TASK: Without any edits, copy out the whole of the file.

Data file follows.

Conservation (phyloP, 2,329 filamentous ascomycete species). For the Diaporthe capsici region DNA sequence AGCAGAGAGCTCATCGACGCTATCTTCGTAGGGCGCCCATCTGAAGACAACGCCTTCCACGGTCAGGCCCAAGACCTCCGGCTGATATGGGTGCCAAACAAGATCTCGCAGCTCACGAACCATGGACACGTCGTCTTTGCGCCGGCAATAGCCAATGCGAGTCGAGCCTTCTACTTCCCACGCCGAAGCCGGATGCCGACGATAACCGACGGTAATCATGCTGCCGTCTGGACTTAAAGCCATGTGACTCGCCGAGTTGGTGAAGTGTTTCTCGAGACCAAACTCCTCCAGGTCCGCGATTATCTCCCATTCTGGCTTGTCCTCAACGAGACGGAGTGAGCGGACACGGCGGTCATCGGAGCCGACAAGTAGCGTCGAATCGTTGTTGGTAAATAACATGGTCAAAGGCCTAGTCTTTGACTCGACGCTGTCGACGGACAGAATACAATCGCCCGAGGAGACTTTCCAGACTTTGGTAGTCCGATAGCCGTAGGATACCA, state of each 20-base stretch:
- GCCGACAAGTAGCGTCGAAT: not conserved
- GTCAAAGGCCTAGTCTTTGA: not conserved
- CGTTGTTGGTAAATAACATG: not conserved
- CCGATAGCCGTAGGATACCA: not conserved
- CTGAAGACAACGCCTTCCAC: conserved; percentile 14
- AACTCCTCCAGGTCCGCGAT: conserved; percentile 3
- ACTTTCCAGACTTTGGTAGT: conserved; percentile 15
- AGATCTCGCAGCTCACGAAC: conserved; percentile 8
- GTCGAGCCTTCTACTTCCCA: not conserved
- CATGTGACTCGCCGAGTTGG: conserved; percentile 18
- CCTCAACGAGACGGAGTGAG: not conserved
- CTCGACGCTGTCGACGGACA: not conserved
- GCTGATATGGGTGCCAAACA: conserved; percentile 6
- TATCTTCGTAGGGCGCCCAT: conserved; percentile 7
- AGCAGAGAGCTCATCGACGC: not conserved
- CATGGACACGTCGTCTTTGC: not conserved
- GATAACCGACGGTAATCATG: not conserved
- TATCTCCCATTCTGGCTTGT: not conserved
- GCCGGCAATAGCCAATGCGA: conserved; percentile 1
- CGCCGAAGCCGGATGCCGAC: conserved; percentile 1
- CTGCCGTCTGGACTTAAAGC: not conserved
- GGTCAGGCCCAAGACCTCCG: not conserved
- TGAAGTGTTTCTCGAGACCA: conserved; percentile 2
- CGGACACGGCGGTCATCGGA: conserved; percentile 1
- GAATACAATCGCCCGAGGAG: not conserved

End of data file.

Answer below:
Conservation (phyloP, 2,329 filamentous ascomycete species). For the Diaporthe capsici region DNA sequence AGCAGAGAGCTCATCGACGCTATCTTCGTAGGGCGCCCATCTGAAGACAACGCCTTCCACGGTCAGGCCCAAGACCTCCGGCTGATATGGGTGCCAAACAAGATCTCGCAGCTCACGAACCATGGACACGTCGTCTTTGCGCCGGCAATAGCCAATGCGAGTCGAGCCTTCTACTTCCCACGCCGAAGCCGGATGCCGACGATAACCGACGGTAATCATGCTGCCGTCTGGACTTAAAGCCATGTGACTCGCCGAGTTGGTGAAGTGTTTCTCGAGACCAAACTCCTCCAGGTCCGCGATTATCTCCCATTCTGGCTTGTCCTCAACGAGACGGAGTGAGCGGACACGGCGGTCATCGGAGCCGACAAGTAGCGTCGAATCGTTGTTGGTAAATAACATGGTCAAAGGCCTAGTCTTTGACTCGACGCTGTCGACGGACAGAATACAATCGCCCGAGGAGACTTTCCAGACTTTGGTAGTCCGATAGCCGTAGGATACCA, state of each 20-base stretch:
- GCCGACAAGTAGCGTCGAAT: not conserved
- GTCAAAGGCCTAGTCTTTGA: not conserved
- CGTTGTTGGTAAATAACATG: not conserved
- CCGATAGCCGTAGGATACCA: not conserved
- CTGAAGACAACGCCTTCCAC: conserved; percentile 14
- AACTCCTCCAGGTCCGCGAT: conserved; percentile 3
- ACTTTCCAGACTTTGGTAGT: conserved; percentile 15
- AGATCTCGCAGCTCACGAAC: conserved; percentile 8
- GTCGAGCCTTCTACTTCCCA: not conserved
- CATGTGACTCGCCGAGTTGG: conserved; percentile 18
- CCTCAACGAGACGGAGTGAG: not conserved
- CTCGACGCTGTCGACGGACA: not conserved
- GCTGATATGGGTGCCAAACA: conserved; percentile 6
- TATCTTCGTAGGGCGCCCAT: conserved; percentile 7
- AGCAGAGAGCTCATCGACGC: not conserved
- CATGGACACGTCGTCTTTGC: not conserved
- GATAACCGACGGTAATCATG: not conserved
- TATCTCCCATTCTGGCTTGT: not conserved
- GCCGGCAATAGCCAATGCGA: conserved; percentile 1
- CGCCGAAGCCGGATGCCGAC: conserved; percentile 1
- CTGCCGTCTGGACTTAAAGC: not conserved
- GGTCAGGCCCAAGACCTCCG: not conserved
- TGAAGTGTTTCTCGAGACCA: conserved; percentile 2
- CGGACACGGCGGTCATCGGA: conserved; percentile 1
- GAATACAATCGCCCGAGGAG: not conserved